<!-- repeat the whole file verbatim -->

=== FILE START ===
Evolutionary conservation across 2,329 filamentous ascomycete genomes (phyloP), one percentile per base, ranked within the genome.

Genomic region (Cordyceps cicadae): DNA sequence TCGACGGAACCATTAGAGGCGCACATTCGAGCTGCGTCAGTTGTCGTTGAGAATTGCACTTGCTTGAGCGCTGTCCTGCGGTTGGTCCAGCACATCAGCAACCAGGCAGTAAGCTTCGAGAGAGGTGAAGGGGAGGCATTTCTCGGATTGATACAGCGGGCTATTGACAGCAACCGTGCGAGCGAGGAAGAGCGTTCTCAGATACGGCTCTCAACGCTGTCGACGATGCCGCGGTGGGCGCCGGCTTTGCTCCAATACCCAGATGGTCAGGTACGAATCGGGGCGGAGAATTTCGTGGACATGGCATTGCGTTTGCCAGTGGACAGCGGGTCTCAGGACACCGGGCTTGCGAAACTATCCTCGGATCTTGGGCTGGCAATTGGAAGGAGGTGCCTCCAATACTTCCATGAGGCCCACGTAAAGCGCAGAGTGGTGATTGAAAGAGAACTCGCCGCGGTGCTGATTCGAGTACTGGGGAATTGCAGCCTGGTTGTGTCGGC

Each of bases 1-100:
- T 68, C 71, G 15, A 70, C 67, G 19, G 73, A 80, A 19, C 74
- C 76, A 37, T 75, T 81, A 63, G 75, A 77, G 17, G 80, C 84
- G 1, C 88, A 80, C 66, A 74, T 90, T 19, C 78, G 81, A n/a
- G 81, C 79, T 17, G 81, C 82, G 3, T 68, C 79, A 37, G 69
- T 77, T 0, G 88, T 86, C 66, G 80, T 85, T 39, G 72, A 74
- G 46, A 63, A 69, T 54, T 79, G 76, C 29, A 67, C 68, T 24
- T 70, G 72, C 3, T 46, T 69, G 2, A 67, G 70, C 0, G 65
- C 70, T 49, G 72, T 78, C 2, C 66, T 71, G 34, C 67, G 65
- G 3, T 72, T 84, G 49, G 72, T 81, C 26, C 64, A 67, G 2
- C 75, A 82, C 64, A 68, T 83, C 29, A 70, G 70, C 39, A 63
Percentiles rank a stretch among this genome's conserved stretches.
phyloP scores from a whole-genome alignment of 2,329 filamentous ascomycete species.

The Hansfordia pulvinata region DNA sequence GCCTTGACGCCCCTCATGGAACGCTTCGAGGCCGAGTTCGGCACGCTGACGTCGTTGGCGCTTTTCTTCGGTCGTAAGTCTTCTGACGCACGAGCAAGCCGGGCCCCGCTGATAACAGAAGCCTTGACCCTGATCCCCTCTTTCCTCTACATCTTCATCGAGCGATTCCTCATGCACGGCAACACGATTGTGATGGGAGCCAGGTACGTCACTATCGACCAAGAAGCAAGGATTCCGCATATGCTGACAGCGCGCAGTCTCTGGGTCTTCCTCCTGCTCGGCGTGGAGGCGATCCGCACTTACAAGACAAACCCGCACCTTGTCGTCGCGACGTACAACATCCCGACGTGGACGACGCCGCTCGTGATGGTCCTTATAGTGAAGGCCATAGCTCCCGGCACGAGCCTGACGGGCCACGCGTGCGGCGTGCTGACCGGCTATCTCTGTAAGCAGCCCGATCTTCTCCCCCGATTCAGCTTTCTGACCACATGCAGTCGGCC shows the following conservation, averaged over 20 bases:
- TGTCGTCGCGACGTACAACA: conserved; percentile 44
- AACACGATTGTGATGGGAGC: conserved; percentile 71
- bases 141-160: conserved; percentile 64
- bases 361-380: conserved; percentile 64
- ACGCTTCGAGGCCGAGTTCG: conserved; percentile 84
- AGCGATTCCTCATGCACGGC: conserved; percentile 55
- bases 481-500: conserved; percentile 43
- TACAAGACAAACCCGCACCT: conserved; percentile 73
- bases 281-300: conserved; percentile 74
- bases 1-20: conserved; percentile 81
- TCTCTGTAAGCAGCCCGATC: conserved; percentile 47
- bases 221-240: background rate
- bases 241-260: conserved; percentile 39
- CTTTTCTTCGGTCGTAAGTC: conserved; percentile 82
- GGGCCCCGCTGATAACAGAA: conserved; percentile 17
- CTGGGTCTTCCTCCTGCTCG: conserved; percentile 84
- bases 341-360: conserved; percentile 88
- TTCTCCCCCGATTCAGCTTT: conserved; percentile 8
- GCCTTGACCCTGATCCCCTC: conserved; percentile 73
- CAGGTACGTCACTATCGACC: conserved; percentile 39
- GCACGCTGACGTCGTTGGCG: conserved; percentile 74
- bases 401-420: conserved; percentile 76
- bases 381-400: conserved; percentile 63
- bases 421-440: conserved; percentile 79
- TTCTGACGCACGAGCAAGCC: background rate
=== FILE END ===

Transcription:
Evolutionary conservation across 2,329 filamentous ascomycete genomes (phyloP), one percentile per base, ranked within the genome.

Genomic region (Cordyceps cicadae): DNA sequence TCGACGGAACCATTAGAGGCGCACATTCGAGCTGCGTCAGTTGTCGTTGAGAATTGCACTTGCTTGAGCGCTGTCCTGCGGTTGGTCCAGCACATCAGCAACCAGGCAGTAAGCTTCGAGAGAGGTGAAGGGGAGGCATTTCTCGGATTGATACAGCGGGCTATTGACAGCAACCGTGCGAGCGAGGAAGAGCGTTCTCAGATACGGCTCTCAACGCTGTCGACGATGCCGCGGTGGGCGCCGGCTTTGCTCCAATACCCAGATGGTCAGGTACGAATCGGGGCGGAGAATTTCGTGGACATGGCATTGCGTTTGCCAGTGGACAGCGGGTCTCAGGACACCGGGCTTGCGAAACTATCCTCGGATCTTGGGCTGGCAATTGGAAGGAGGTGCCTCCAATACTTCCATGAGGCCCACGTAAAGCGCAGAGTGGTGATTGAAAGAGAACTCGCCGCGGTGCTGATTCGAGTACTGGGGAATTGCAGCCTGGTTGTGTCGGC

Each of bases 1-100:
- T 68, C 71, G 15, A 70, C 67, G 19, G 73, A 80, A 19, C 74
- C 76, A 37, T 75, T 81, A 63, G 75, A 77, G 17, G 80, C 84
- G 1, C 88, A 80, C 66, A 74, T 90, T 19, C 78, G 81, A n/a
- G 81, C 79, T 17, G 81, C 82, G 3, T 68, C 79, A 37, G 69
- T 77, T 0, G 88, T 86, C 66, G 80, T 85, T 39, G 72, A 74
- G 46, A 63, A 69, T 54, T 79, G 76, C 29, A 67, C 68, T 24
- T 70, G 72, C 3, T 46, T 69, G 2, A 67, G 70, C 0, G 65
- C 70, T 49, G 72, T 78, C 2, C 66, T 71, G 34, C 67, G 65
- G 3, T 72, T 84, G 49, G 72, T 81, C 26, C 64, A 67, G 2
- C 75, A 82, C 64, A 68, T 83, C 29, A 70, G 70, C 39, A 63
Percentiles rank a stretch among this genome's conserved stretches.
phyloP scores from a whole-genome alignment of 2,329 filamentous ascomycete species.

The Hansfordia pulvinata region DNA sequence GCCTTGACGCCCCTCATGGAACGCTTCGAGGCCGAGTTCGGCACGCTGACGTCGTTGGCGCTTTTCTTCGGTCGTAAGTCTTCTGACGCACGAGCAAGCCGGGCCCCGCTGATAACAGAAGCCTTGACCCTGATCCCCTCTTTCCTCTACATCTTCATCGAGCGATTCCTCATGCACGGCAACACGATTGTGATGGGAGCCAGGTACGTCACTATCGACCAAGAAGCAAGGATTCCGCATATGCTGACAGCGCGCAGTCTCTGGGTCTTCCTCCTGCTCGGCGTGGAGGCGATCCGCACTTACAAGACAAACCCGCACCTTGTCGTCGCGACGTACAACATCCCGACGTGGACGACGCCGCTCGTGATGGTCCTTATAGTGAAGGCCATAGCTCCCGGCACGAGCCTGACGGGCCACGCGTGCGGCGTGCTGACCGGCTATCTCTGTAAGCAGCCCGATCTTCTCCCCCGATTCAGCTTTCTGACCACATGCAGTCGGCC shows the following conservation, averaged over 20 bases:
- TGTCGTCGCGACGTACAACA: conserved; percentile 44
- AACACGATTGTGATGGGAGC: conserved; percentile 71
- bases 141-160: conserved; percentile 64
- bases 361-380: conserved; percentile 64
- ACGCTTCGAGGCCGAGTTCG: conserved; percentile 84
- AGCGATTCCTCATGCACGGC: conserved; percentile 55
- bases 481-500: conserved; percentile 43
- TACAAGACAAACCCGCACCT: conserved; percentile 73
- bases 281-300: conserved; percentile 74
- bases 1-20: conserved; percentile 81
- TCTCTGTAAGCAGCCCGATC: conserved; percentile 47
- bases 221-240: background rate
- bases 241-260: conserved; percentile 39
- CTTTTCTTCGGTCGTAAGTC: conserved; percentile 82
- GGGCCCCGCTGATAACAGAA: conserved; percentile 17
- CTGGGTCTTCCTCCTGCTCG: conserved; percentile 84
- bases 341-360: conserved; percentile 88
- TTCTCCCCCGATTCAGCTTT: conserved; percentile 8
- GCCTTGACCCTGATCCCCTC: conserved; percentile 73
- CAGGTACGTCACTATCGACC: conserved; percentile 39
- GCACGCTGACGTCGTTGGCG: conserved; percentile 74
- bases 401-420: conserved; percentile 76
- bases 381-400: conserved; percentile 63
- bases 421-440: conserved; percentile 79
- TTCTGACGCACGAGCAAGCC: background rate